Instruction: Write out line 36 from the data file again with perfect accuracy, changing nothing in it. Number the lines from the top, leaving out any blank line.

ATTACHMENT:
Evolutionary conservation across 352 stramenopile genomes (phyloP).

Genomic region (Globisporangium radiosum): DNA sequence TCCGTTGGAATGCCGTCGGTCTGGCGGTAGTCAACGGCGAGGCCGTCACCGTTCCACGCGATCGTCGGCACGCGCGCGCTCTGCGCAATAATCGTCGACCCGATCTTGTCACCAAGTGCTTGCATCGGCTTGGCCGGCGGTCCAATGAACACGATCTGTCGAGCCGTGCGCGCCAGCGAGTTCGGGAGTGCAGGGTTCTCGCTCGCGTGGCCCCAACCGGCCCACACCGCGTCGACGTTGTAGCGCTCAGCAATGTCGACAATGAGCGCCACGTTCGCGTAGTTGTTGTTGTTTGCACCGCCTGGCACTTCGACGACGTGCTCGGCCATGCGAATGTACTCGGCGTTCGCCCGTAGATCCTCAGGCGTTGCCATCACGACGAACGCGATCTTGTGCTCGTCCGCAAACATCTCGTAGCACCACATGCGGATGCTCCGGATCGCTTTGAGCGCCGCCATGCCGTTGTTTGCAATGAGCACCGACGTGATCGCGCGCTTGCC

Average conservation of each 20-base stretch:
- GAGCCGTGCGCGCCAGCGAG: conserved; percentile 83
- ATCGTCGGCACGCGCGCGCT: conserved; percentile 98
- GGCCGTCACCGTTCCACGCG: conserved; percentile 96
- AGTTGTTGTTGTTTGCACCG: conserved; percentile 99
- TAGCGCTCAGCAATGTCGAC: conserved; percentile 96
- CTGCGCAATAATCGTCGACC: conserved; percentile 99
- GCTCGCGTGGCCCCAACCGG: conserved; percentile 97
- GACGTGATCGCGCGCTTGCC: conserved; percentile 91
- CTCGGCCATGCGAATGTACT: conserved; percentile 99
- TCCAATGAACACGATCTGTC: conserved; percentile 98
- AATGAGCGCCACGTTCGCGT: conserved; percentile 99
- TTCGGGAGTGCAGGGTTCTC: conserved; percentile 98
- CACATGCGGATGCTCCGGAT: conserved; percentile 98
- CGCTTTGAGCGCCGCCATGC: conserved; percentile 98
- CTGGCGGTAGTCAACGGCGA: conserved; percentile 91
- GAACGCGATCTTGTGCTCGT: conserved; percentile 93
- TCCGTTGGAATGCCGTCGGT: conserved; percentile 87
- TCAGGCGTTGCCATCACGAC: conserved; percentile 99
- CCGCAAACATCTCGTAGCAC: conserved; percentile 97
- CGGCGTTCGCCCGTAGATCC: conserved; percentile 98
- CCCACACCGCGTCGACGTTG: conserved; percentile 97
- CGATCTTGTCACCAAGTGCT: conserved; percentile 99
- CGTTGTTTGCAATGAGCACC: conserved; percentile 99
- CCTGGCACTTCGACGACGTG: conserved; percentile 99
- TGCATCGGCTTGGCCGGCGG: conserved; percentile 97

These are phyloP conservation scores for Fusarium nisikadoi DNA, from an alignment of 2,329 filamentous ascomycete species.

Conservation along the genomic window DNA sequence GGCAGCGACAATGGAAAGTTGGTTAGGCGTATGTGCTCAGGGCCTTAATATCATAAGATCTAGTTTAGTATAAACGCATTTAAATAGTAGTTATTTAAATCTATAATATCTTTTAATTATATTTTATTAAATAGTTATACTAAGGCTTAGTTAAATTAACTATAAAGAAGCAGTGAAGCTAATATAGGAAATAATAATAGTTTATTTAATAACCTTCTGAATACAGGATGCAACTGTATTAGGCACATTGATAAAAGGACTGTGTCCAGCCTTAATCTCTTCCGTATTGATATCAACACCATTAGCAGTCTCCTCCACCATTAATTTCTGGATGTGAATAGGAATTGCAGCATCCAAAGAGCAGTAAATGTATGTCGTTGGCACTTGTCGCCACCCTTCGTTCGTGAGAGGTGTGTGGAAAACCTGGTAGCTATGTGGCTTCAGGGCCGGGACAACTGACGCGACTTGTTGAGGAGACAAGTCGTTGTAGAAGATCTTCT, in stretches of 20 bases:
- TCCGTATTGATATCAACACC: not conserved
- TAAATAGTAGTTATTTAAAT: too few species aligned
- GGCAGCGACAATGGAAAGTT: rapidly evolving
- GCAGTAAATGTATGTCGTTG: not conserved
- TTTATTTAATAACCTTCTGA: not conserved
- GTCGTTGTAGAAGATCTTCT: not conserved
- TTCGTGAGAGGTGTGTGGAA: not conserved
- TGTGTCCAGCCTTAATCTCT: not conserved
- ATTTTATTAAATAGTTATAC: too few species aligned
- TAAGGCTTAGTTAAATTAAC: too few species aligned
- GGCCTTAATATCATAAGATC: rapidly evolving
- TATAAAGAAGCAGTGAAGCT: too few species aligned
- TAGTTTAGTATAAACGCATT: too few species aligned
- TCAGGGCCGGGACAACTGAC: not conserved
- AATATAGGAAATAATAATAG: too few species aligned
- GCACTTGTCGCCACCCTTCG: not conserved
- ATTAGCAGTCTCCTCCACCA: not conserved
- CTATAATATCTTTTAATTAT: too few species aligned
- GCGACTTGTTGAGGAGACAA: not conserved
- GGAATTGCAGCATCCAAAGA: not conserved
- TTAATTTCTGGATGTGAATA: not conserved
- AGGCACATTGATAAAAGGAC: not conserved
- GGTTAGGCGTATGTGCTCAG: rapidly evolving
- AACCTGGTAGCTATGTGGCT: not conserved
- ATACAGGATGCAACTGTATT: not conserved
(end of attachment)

- GTCGTTGTAGAAGATCTTCT: not conserved